In a case that tied questions of aboriginal law with privacy law, the Ontario Court of Appeal recently decided indigenous Canadians who suffered abuse in residential schools could decide whether their evidence will be archived or destroyed after a mandatory 15-year retention period.
The court said the appeals before it raised “the question whether the survivors control the stories of their residential school experiences or whether others do.”
In Fontaine, a number of Catholic institutions argued they, too, should consent before the redacted evidence is achieved at the National Centre for Truth and Reconciliation and potentially available for access by future generations. They argued the decision to archive the documents affects the alleged perpetrators and the churches.
A lower court judge had found the only consent needed to archive the evidence is that of the claimants themselves. In a decision dated April 4, the court of appeal agreed.
“The IAP was a negotiated solution to a difficult problem that benefited all parties, including the Catholic Entities and alleged perpetrators. By signing the IRSSA, the Catholic Entities agreed to surrender certain procedural rights they would have enjoyed had the claims been pursued by way of ordinary litigation, in exchange for significant benefits,” said Court of Appeal Justice George Strathy, who wrote on behalf of the majority.
“Ordinary litigation was avoided, the burden of liability was assumed by Canada and the Catholic Entities gained immunity from a significant potential liability. They enjoyed limited procedural rights in the IAP precisely because they agreed to forgo those rights in exchange for protection from the legal jeopardy they would have otherwise faced,” Strathy wrote.
Signa Daum Shanks, assistant aboriginal law professor at Osgoode Hall Law School, says the court got it right.
“I think the Catholic entities really got taken to task very appropriately in this decision,” Daum Shanks says. “What’s unfortunate about that for the Catholic entities is that, so regularly in the history of residential school litigation, it’s been the Catholic church that’s been . . . the slowest church to step up and acknowledge the history of what it’s done that is in archival records,” she says.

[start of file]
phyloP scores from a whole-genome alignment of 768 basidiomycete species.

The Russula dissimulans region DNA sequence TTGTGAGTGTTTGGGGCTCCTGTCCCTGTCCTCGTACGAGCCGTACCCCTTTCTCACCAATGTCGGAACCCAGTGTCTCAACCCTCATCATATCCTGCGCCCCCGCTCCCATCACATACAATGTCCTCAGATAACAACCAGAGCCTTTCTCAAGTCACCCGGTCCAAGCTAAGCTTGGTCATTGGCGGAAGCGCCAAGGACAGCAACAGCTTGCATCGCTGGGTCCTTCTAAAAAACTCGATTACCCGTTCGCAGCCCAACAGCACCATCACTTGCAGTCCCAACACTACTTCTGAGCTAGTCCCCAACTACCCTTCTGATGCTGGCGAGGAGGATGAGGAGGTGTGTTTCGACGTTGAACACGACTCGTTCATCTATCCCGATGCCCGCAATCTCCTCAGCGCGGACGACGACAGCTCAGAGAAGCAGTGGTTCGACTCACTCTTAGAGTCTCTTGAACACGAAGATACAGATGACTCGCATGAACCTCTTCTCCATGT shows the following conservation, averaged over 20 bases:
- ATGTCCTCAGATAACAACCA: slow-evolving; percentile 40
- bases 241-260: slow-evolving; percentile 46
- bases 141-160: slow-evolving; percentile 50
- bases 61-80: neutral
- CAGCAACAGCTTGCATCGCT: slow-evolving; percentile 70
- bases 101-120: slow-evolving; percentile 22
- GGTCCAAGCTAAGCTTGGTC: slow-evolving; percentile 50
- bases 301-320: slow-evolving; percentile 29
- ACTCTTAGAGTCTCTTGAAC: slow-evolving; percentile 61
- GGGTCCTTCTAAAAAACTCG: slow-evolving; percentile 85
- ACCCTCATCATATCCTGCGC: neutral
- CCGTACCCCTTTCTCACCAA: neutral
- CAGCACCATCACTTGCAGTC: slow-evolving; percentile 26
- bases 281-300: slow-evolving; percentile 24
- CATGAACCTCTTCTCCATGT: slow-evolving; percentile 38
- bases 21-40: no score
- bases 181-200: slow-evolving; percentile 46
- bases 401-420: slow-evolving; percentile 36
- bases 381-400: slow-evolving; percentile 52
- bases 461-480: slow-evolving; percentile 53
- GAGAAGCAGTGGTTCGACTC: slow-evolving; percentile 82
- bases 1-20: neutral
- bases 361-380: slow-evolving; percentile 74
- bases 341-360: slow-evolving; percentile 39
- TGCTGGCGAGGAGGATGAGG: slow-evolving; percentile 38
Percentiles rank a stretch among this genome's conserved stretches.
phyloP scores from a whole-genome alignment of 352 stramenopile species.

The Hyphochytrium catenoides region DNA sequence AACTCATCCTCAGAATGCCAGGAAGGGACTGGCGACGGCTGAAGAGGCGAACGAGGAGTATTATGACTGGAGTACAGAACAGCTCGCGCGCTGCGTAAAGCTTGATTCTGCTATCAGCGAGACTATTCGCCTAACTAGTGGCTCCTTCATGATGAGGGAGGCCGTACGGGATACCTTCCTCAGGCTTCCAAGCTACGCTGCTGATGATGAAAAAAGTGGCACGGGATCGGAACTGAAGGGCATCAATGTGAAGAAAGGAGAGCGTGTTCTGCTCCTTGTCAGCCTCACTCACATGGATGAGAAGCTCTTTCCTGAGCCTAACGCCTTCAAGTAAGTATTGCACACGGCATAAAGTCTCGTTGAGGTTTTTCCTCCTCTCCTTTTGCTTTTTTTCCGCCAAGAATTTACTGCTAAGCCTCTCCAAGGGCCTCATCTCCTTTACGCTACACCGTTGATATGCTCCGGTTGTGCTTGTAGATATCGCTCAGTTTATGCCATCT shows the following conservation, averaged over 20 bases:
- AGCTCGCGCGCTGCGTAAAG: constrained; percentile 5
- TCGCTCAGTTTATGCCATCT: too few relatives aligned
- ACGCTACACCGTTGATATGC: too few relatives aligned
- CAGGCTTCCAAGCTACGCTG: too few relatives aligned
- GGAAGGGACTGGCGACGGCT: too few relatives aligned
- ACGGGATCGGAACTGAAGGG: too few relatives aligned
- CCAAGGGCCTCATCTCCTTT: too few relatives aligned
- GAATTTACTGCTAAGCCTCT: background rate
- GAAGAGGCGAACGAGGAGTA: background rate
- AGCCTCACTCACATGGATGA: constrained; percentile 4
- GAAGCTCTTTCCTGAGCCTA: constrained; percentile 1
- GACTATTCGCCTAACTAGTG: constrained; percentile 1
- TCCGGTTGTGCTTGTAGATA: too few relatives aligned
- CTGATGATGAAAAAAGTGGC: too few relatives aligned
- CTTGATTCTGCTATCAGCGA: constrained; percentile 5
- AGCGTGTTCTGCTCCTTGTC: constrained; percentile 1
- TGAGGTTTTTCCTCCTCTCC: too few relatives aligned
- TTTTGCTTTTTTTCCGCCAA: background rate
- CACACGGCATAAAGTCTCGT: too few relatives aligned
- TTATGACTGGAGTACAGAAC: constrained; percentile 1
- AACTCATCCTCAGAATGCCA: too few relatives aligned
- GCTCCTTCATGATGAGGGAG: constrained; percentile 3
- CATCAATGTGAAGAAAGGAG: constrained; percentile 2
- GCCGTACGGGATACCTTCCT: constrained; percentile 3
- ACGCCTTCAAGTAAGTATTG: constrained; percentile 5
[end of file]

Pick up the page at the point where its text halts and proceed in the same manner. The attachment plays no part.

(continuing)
The majority of the court also dismissed the argument from Canada and the Truth and Reconciliation Committee that IAP documents are government records and thus cannot be destroyed. Strathy said the documents are under the control of the courts, not the government.
“They are not government records. While possession may often suffice for control, this is not always the case,” he wrote. “When the government is in possession of records only as a result of litigation, and is constrained in its use of those records by the court process or a specific court order, those records are not ‘under the control of a government institution,’” he added.
While he agreed with dismissing the appeal from the Catholic entities, Justice Robert Sharpe of the court disagreed with the majority regarding the appeal from Canada and the Truth and Reconciliation Committee, which argued that the evidence gathered as part of the IAP in fact constitutes government record.
“In my view, the IAP documents held by Canada, which include the decisions of IAP adjudicators ordering Canada to pay claimants millions of dollars, fall squarely within the legal definition of government records,” Sharpe wrote in his dissent. “The IAP documents are therefore subject to the regime mandated by Parliament in the Privacy Act, the Access to Information Act, and the Library and Archives of Canada Act for the protection of private information, access to government records and the preservation of Canada’s documentary heritage for the benefit of present and future generations.”
Sharpe said he recognizes the traumatic and sensitive nature of the stories revealed in the IAP documents, but he added that the IAP is also an “an integral” part of the Truth and Reconciliation process, which allowed all Canadians to face the “shocking treatment of generations of aboriginal children in the residential school system and searched ways to repair the damage.”
“As the TRC puts it in its factum, reconciliation requires knowledge, not destruction of our past,” Sharpe said.
Douglas Sanderson, law professor at the University of Toronto and a member of the Opaskwayak Cree Nation, says he personally feels it’s important to document survivor testimonies, but views on the topic differ even within his own family.
“Personally, my hope would be that the testimonies would in fact be achieved. I think that it’s important for future generations and future researchers to be able to access some of those primary documents, the residential attendees’ side of the story,” he says.